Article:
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PORTALES — The city of Portales in 2021 welcomed opportunities to bring back popular events that had been suspended in 2020 due to the COVID-19 pandemic, but the pandemic did not go away.

The city also wrestled this year with ushering in a new industry based on the New Mexico Legislature’s legalization of recreational cannabis use in the 2021.

Retail sales of recreational cannabis are expected to begin on or before April 1.

The city also revised its council districts to accommodate findings of the 2020 U.S. Census, and annexed the Roosevelt General Hospital and nearby land.

The city welcomed back Heritage Days, a two-day outdoor event that started with a street dance on July 16, and continued the next day with a fun run and walk, a car show, the annual Heritage Days Parade, a volleyball tournament and live music through the afternoon.

The event drew record attendance after the pandemic suspended it last year, according to Karl Terry, executive director of Roosevelt County Chamber of Commerce.

There was another revival in October as Portales resumed its Peanut Valley Craft and Music Festival, which took a year off last year due to COVID-19. Record crowds made up for lost time in taking advantage of the festival’s shopping, dining, demonstrations and entertainment, Terry said.

The chamber also revived its Christmas Light Parade on Dec. 3 as a return to normal. The parade moved past parade-goers. In 2020, the parade stood still while viewers, isolated in their cars against COVID-19, drove by.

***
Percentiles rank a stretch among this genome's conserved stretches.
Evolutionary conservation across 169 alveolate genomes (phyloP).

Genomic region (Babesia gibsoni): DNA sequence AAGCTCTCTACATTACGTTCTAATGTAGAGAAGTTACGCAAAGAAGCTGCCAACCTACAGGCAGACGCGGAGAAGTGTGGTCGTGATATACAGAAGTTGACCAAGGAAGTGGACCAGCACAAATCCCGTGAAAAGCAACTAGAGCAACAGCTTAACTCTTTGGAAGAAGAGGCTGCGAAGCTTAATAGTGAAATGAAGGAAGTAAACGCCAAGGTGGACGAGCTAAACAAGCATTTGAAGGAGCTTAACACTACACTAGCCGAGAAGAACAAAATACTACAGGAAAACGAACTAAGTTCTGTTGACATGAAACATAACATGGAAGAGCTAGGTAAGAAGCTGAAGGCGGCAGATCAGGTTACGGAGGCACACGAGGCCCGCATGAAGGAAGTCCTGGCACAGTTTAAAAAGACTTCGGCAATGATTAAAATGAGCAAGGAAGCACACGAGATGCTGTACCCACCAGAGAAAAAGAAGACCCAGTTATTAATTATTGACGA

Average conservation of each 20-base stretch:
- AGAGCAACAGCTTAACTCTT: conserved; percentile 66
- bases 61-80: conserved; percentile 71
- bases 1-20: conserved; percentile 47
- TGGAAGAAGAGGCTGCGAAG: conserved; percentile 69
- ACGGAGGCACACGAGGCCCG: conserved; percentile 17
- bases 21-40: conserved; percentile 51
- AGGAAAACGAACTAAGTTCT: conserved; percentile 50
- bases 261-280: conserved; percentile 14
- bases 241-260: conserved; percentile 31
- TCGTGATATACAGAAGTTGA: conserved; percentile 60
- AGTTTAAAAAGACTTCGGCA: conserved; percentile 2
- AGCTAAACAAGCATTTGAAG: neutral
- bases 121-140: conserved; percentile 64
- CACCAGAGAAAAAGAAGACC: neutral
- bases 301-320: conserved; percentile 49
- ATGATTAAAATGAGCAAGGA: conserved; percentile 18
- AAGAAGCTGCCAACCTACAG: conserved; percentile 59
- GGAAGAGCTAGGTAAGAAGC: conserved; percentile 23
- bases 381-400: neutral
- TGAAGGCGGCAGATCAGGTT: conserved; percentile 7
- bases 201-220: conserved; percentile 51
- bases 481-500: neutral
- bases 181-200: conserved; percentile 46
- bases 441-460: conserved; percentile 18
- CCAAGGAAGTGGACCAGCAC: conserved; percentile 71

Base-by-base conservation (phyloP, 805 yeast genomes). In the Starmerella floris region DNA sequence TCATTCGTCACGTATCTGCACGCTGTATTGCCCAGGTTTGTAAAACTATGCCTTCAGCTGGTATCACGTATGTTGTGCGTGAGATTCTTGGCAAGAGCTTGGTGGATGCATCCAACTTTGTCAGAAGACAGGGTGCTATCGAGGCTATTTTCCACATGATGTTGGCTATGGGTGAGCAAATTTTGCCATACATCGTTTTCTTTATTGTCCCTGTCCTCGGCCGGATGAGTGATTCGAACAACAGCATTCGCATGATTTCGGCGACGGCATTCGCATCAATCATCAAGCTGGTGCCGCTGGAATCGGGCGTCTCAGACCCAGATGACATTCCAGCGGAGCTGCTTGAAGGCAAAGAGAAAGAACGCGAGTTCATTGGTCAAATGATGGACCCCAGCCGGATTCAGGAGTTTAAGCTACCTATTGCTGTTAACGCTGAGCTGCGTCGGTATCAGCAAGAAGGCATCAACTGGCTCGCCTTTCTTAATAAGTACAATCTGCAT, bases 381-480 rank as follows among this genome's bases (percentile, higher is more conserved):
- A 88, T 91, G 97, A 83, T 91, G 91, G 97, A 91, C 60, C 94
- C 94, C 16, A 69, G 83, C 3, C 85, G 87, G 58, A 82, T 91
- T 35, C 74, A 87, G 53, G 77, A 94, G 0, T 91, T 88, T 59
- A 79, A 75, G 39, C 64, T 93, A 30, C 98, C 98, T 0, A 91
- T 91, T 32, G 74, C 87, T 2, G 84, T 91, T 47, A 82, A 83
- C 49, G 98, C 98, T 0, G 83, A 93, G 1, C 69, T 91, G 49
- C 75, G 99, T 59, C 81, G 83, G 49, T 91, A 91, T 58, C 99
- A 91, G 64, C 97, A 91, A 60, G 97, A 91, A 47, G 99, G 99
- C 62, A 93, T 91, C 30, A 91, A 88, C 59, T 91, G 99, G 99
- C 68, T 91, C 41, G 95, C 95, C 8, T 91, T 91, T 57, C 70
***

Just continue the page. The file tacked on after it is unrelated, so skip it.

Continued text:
COVID-19 vaccinations were available at both the Heritage Days and Peanut Valley events, but that was not enough to keep Portales and Roosevelt County from racking up high numbers of new cases in 2021.

On Dec. 10, Portales tallied the most new cases of COVID-19, a total of 78, of any ZIP code in the state.

Roosevelt County’s COVID-19 caseloads grew rapidly in 2021. By Dec. 21, Roosevelt County had recorded 390 new cases for the month, an average of nearly 19 a day. In November, the county recorded 248 new cases. The county has also recorded 75 COVID-19 deaths since the pandemic began.

After spending much of 2021 studying the 272-page New Mexico law that legalizes recreational cannabis use, the Portales City Council on Aug. 24 gave final approval to an ordinance that will allow and regulate cannabis businesses, from growers to retailers, to operate in the city.

The cannabis ordinance requires that cannabis businesses must be more than 300 feet from any school or day care; more than300 feet from any residence, religious assembly or church, library, cultural center, community center, public park or government facility; and more than 50 feet from any other cannabis establishment.

It also limits hours of operation from 7 a.m.-2 a.m. Monday through Saturday and noon to midnight Sunday for cannabis consumption areas; 7 a.m.-midnight Monday through Saturday and noon to midnight Sundays for off-site consumption.

At a conference Nov 12 held at Eastern New Mexico University and sponsored by the Roosevelt County Chamber of Commerce, industry observers noted that the Clovis-Portales area is likely to host the state’s third-largest cannabis market.

After a research firm presented three options for redistricting Portales as required after a U.S. Census, and after a series of discussion sessions and a hearing, the city council approved a plan on Nov. 16.